Government attacks on the encryption of online communication threaten human rights around the world, warned Amnesty International in a briefing published today as tech giant Apple challenges the US Federal Bureau of Investigation (FBI) in court over an order to provide software to bypass iPhone encryption.

    The briefing, Encryption: A Matter of Human Rights, which is Amnesty International’s first official stance on encryption and human rights, says that people everywhere should be able to encrypt their communications and personal data as an essential protection of their rights to privacy and free speech.

    “Encryption is a basic prerequisite for privacy and free speech in the digital age. Banning encryption is like banning envelopes and curtains. It takes away a basic tool for keeping your private life private,” said Sherif Elsayed-Ali, Amnesty International’s Deputy Director for Global Issues.

    March 18, 2016

    The Egyptian authorities are expected to freeze the assets of two prominent human rights defenders and their family members tomorrow as part of an investigation into foreign funding of NGOs. The move is yet another blatant attempt to paralyse civil society in Egypt that leaves no doubt as to the government’s resolve to crush freedom of expression and association, Amnesty International said today.

    According to a news outlet close to the government, the Cairo Criminal Court will rule tomorrow on the freezing of assets and travel bans against human rights lawyer Gamal Eid, investigative journalist Hossam Bahgat, and two other unnamed persons, as well as members of their families.

    “The measures against Hossam Bahgat and Gamal Eid are arbitrary and punitive, imposed in response to their criticism of the deteriorating human rights situation in Egypt. Amnesty International urges the Egyptian government to refrain from imposing such measures, and to end its onslaught against human rights defenders and civil society,” said Said Boumedouha, Deputy Director of Amnesty International’s Middle East and North Africa Programme.

    March 18, 2016

    Amnesty International India Release

    Authorities in Madhya Pradesh must drop charges against and immediately release two men arrested for allegedly sharing a satirical image of the chief of the Rashtriya Swayamsevak Sangh (RSS), the ideological mentor of the ruling Bharatiya Janata Party.

    "Arresting people simply because they mocked public figures is an absurd overreaction by the authorities,” said Abhirr VP, Campaigner at Amnesty International India.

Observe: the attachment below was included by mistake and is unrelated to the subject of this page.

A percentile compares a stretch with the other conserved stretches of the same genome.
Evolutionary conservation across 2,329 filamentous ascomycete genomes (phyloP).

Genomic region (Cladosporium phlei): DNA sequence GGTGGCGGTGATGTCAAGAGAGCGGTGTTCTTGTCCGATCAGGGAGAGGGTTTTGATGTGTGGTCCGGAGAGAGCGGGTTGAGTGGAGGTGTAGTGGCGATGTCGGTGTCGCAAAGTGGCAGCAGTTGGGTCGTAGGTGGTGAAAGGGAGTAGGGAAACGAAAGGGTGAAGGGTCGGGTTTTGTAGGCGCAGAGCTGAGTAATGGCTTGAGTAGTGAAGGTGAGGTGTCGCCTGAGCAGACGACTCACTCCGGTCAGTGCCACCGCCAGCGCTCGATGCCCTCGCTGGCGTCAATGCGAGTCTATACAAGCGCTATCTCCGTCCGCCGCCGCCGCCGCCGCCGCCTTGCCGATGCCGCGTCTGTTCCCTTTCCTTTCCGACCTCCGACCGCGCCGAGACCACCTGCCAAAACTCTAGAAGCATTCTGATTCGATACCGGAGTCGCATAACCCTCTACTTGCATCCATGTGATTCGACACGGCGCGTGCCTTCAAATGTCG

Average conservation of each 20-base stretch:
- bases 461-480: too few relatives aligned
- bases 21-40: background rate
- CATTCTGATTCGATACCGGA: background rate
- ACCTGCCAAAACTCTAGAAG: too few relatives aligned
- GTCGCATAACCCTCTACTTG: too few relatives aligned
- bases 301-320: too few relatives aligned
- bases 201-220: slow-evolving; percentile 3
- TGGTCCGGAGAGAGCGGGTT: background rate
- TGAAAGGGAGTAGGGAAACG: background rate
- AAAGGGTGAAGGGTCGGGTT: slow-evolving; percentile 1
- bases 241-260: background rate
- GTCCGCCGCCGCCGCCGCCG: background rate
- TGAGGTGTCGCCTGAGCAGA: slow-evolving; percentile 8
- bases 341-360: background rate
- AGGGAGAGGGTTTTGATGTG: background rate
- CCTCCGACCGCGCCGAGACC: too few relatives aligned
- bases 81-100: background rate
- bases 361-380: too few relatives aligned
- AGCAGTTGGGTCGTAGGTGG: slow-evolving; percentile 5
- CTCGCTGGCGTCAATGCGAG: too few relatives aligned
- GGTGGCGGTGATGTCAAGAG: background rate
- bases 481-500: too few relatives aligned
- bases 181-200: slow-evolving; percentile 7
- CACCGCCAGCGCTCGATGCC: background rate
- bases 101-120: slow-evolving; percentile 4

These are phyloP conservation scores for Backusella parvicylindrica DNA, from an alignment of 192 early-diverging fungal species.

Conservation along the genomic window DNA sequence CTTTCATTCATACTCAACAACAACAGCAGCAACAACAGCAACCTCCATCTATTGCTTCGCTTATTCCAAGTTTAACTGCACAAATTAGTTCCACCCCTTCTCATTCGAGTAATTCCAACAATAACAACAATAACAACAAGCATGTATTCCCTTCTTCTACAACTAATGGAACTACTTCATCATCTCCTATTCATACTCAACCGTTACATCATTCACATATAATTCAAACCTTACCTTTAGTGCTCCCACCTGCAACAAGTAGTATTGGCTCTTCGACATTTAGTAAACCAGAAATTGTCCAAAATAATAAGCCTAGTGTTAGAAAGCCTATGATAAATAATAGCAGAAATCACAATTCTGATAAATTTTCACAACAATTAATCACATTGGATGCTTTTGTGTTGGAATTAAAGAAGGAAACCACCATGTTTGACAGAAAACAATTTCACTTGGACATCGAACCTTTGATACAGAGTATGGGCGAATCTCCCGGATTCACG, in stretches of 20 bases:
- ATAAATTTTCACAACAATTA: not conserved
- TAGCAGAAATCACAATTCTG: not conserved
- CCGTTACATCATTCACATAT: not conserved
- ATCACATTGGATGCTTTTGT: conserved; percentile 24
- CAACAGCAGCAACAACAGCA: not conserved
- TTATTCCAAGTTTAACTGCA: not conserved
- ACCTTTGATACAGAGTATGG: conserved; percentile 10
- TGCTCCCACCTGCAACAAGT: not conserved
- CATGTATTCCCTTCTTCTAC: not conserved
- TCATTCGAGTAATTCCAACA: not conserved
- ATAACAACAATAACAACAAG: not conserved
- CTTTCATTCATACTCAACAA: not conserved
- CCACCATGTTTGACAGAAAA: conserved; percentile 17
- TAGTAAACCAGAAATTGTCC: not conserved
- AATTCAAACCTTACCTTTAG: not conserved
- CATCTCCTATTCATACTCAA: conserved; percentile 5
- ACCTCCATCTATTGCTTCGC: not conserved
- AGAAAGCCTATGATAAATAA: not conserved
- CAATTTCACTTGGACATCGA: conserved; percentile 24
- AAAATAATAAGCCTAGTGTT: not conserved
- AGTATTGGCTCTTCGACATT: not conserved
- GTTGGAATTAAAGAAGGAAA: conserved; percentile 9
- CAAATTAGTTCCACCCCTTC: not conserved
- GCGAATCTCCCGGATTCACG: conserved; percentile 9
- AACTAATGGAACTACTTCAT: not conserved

On 17 March, 22-year-old Shaqir Yunus and 21-year-old college student Wasim Sheikh from Khargone, Madhya Pradesh were arrested for allegedly sharing the satirical image on Whatsapp and Facebook, following complaints that the men had hurt the feelings of the Hindu community. The digitally altered image made fun of the RSS’s recent decision to change its uniform from khaki shorts to brown trousers.

    March 18, 2016

    Key legal reforms proposed by the Norwegian Ministry of Health today mark an important breakthrough that could change the lives of transgender people in Norway for generations to come, said Amnesty International.

    If adopted by Parliament, the Ministry’s proposal would give transgender people access to legal gender recognition through a quick, accessible and transparent procedure. Crucially, it would allow individuals to self-determine their gender and do away with Norway’s shameful legacy of compulsory requirements that are discriminatory and violate a range of human rights.

    “This is a milestone for all of us who have been fighting hard for the right to be who we are. Thanks to our combined efforts together with transgender activists and LGBT organizations in the country, we can look forward to the upcoming adoption of a law that will give transgender people access to legal gender recognition,” said Patricia M. Kaatee, Policy Adviser at Amnesty International Norway.

    March 17, 2016

    Azerbaijan’s embattled civil society received a rare glimmer of hope today as President Ilham Aliyev signed a decree ordering the release of 148 prisoners, including 10 prisoners of conscience, said Amnesty International.

    The move came just hours after the European Court of Human Rights ruled that Azerbaijan’s detention of one of those released – human rights defender Rasul Jafarov – violated international law.

    “The release of 10 prisoners of conscience is always good news, but celebrations should be muted by the fact that at least eight still remain behind bars. While this is a welcome development, praise for the Azerbaijani authorities should be reserved for when all those unjustly imprisoned are released and the squeeze on civil society ends,” said Denis Krivosheev, Amnesty International’s Deputy Director for Europe and Central Asia.